FREE e-Newsletter
Important News - Hot Topics
Get them Now!

Autonomous Robots Prevent Crime

Ask The Expert

Stacy Dean Stephens

VP Marketing & Sales

The Law Officer's Pocket Manual - Bloomberg BNA
This handy 4" x 6" spiral-bound manual offers examples showing how rules are...

Top News

Video: Minn. Officer Pepper-Sprays Man In Ear

July 10, 2013  | 

VIDEO: Minn. Officer Pepper-Sprays Man In Ear

A St. Paul (Minn.) Police officer has been fired for using pepper spray in the ear of a suspect who resisted arrest after allegedly threatening an ex-girlfriend.

Officer Matthew Gorans has been fired and Officer Jesse Zilge suspended for 30 days for the Aug. 28, 2012, arrest of Eric Hightower. A bystander had recorded video of Officer Zilge kicking Hightower and posted it to YouTube the day after the arrest.

Gorans is appealing Chief Thomas Smith's decision to fire him through the union grievance process and remains listed as an agency employee, reports the St. Paul Pioneer Press.

The agency has reluctantly released patrol car video of the later part of the arrest showing officers attempting to get Hightower into Officer Zilge's cruiser. Hightower can be seen resisting and yelling that he has done nothing wrong.

In the video, Officer Gorans circles around to the other side of the cruiser and can be seen pulling Hightower's hair to get him into the back of the vehicle. He attempts to turn Hightower's face and appears to spray him in the ear. Hightower then reacts by screaming, "He sprayed me in my ear. Ahhhh! Ahhhh, sir! My ear, my eye! Please!"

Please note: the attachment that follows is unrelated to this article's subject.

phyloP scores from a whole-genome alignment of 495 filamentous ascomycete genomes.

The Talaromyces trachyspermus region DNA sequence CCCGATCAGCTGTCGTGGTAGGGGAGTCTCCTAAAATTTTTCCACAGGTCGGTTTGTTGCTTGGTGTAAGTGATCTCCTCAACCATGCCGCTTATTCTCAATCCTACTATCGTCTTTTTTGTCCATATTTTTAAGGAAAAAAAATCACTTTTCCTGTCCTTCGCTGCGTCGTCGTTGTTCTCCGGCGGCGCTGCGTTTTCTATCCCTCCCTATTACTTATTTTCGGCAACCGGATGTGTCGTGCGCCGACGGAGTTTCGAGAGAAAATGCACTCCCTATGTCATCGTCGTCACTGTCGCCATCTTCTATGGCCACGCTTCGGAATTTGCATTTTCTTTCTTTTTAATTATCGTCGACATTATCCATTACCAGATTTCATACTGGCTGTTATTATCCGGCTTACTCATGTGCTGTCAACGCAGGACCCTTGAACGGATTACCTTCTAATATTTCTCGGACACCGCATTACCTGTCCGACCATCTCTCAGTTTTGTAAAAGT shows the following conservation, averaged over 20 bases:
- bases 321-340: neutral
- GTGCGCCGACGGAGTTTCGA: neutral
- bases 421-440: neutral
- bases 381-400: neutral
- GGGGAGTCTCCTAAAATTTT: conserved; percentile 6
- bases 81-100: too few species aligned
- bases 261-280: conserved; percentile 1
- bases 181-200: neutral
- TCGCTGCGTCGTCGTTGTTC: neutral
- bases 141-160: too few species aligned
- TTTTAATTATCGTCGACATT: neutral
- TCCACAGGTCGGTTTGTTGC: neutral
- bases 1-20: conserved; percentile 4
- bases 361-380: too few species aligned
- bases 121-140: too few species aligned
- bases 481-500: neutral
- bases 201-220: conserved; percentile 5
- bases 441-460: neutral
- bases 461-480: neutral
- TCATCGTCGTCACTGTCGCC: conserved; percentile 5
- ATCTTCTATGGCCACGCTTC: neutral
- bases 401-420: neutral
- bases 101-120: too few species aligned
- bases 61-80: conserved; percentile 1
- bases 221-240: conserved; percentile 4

Greg Meyer, a use of force expert and retired LAPD captain, told PoliceMag.com the intensity of Hightower's struggle seen on video makes a good case for a brief TASER drive-stun to the thigh of someone who is strenuously resisting being put into a patrol car.

"I’ve been advocating greatly reduced use of the TASER drive-stun, but this situation would be an exception," Meyer said. "Using a TASER drive-stun for a second or two on the thigh of a seriously resisting subject refusing to climb into the back of a police car would be a legitimate drive-stun use, after the officer gives the suspect an appropriate warning and perhaps a spark display to attempt to persuade the suspect to cooperate."

Meyer said he was more concerned with Officer Zilge's kick, which needs more explanation.

The county attorney's review of the case found "insufficient proof beyond a reasonable doubt" that either Zilge or Gorans "used unreasonable force during the arrest of Hightower."


Comments (1)

Displaying 1 - 1 of 1

mike @ 7/12/2013 6:19 AM

It's nice that Captain Rat goes around the country testifying for the plaintiffs in civil use of force cases against cops.

Join the Discussion





POLICE Magazine does not tolerate comments that include profanity, personal attacks or antisocial behavior (such as "spamming" or "trolling"). This and other inappropriate content or material will be removed. We reserve the right to block any user who violates this, including removing all content posted by that user.

Other Recent News

Texas Officer on Funeral Escort Killed by Suspected Drunk Driver
A Dallas police officer working on a funeral escort was struck and killed by a suspected...
Police Shoot, Kill, Suspected Hawaii Cop Killer in Gunfight
The man suspected of murdering Officer Bronson Kaimana Kaliloa was killed in a shootout...
Arizona Officer's Widow Grateful for New PTSD Law for First Responders
The widow of Craig Tiger — a Phoenix police officer who had been diagnosed with PTSD...
Video: Georgia Officer Trades Punches with Resisting Suspect
The three-minute video shows the altercation between the unidentified officer and suspect...

Police Magazine